Tropical cyclones keep making headlines worldwide. With wind speeds of up to 195 kilometers per hour, Cyclone Idai broke through southeastern Africa in March, leaving a picture of devastation. While the Southeast African country of Moçambique was hit again by a tropical cyclone shortly thereafter, recent hurricane “Dorian” in the Bahamas made for sad headlines. Although the terms “cyclone” and “hurricane” are likely to be familiar to most, when asked what is the difference between a hurricane, a cyclone, and a typhoon, many are likely to falter.
Are the three terms one and the same weather phenomenon or are there serious differences? The most important questions and answers at a glance:
Cyclone, Hurricane, Typhoon: What are the differences?
Hurricanes, typhoons and cyclones are all tropical cyclones and nothing more than different terms for one and the same weather phenomenon. Whether a tropical cyclone is called a cyclone, hurricane or typhoon depends on which region the storm is occurring.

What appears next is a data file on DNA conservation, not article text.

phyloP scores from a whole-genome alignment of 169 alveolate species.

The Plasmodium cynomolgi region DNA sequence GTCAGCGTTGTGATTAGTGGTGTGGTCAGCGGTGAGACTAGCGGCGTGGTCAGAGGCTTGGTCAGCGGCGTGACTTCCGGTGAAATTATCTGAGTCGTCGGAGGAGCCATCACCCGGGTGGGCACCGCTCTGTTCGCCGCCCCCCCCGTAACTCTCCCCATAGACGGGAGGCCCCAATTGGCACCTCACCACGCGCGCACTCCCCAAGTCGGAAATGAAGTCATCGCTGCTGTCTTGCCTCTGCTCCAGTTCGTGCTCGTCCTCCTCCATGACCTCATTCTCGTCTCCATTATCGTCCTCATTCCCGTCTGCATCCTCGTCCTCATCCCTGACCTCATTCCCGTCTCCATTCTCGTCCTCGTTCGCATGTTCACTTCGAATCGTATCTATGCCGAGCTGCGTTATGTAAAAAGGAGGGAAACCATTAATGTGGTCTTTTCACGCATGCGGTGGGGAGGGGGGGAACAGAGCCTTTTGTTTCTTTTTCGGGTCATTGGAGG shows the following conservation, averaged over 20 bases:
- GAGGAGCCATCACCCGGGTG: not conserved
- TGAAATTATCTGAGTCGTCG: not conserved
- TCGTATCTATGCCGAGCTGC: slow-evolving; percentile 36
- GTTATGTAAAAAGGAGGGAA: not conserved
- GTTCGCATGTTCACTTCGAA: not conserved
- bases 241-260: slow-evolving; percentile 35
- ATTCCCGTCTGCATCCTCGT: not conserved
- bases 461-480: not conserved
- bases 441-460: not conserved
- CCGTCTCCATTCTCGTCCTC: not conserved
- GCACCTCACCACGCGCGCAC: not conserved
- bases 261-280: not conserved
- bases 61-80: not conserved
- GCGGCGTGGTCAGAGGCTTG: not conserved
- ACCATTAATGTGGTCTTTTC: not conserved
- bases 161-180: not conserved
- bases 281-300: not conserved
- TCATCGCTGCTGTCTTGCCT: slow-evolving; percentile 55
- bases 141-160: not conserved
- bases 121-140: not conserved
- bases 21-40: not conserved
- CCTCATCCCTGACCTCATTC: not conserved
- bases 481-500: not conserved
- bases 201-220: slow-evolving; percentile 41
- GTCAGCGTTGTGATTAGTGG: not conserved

- As hurricanes, tropical cyclones are called, which occur in the North Atlantic, the Caribbean and the Gulf of Mexico, as well as those in central and eastern North Pacific.
- The same weather phenomenon is called typhoon in the western North Pacific.
- Cyclones, in turn, occur in the Indian Ocean and the western South Pacific.
What are tropical cyclones?
A tropical cyclone is a low pressure area with organized vertical air movements – called convection in meteorology, heavy thunderstorms and a closed bottom wind circulation around the center. Usually they arise only in the tropics and subtropics.
The so-called Coriolis force causes tropical cyclones to rotate cyclically, and it also determines which direction a storm will turn. Because of the earth’s rotation, trade winds are deflected to the right in the northern hemisphere, and trade winds on the southern hemisphere to the left. As a result, tropical cyclones turn clockwise in the southern hemisphere and counterclockwise in the northern hemisphere.
When is a storm a hurricane, typhoon or cyclone?
To be classified as a hurricane, typhoon or cyclone, a storm near its center must reach wind speeds of at least 119 kilometers per hour. If a hurricane reaches a wind speed of 179 kilometers per hour, this is called a “strong hurricane”. A typhoon with a wind speed of 241 kilometers per hour is called “Supertaifun”.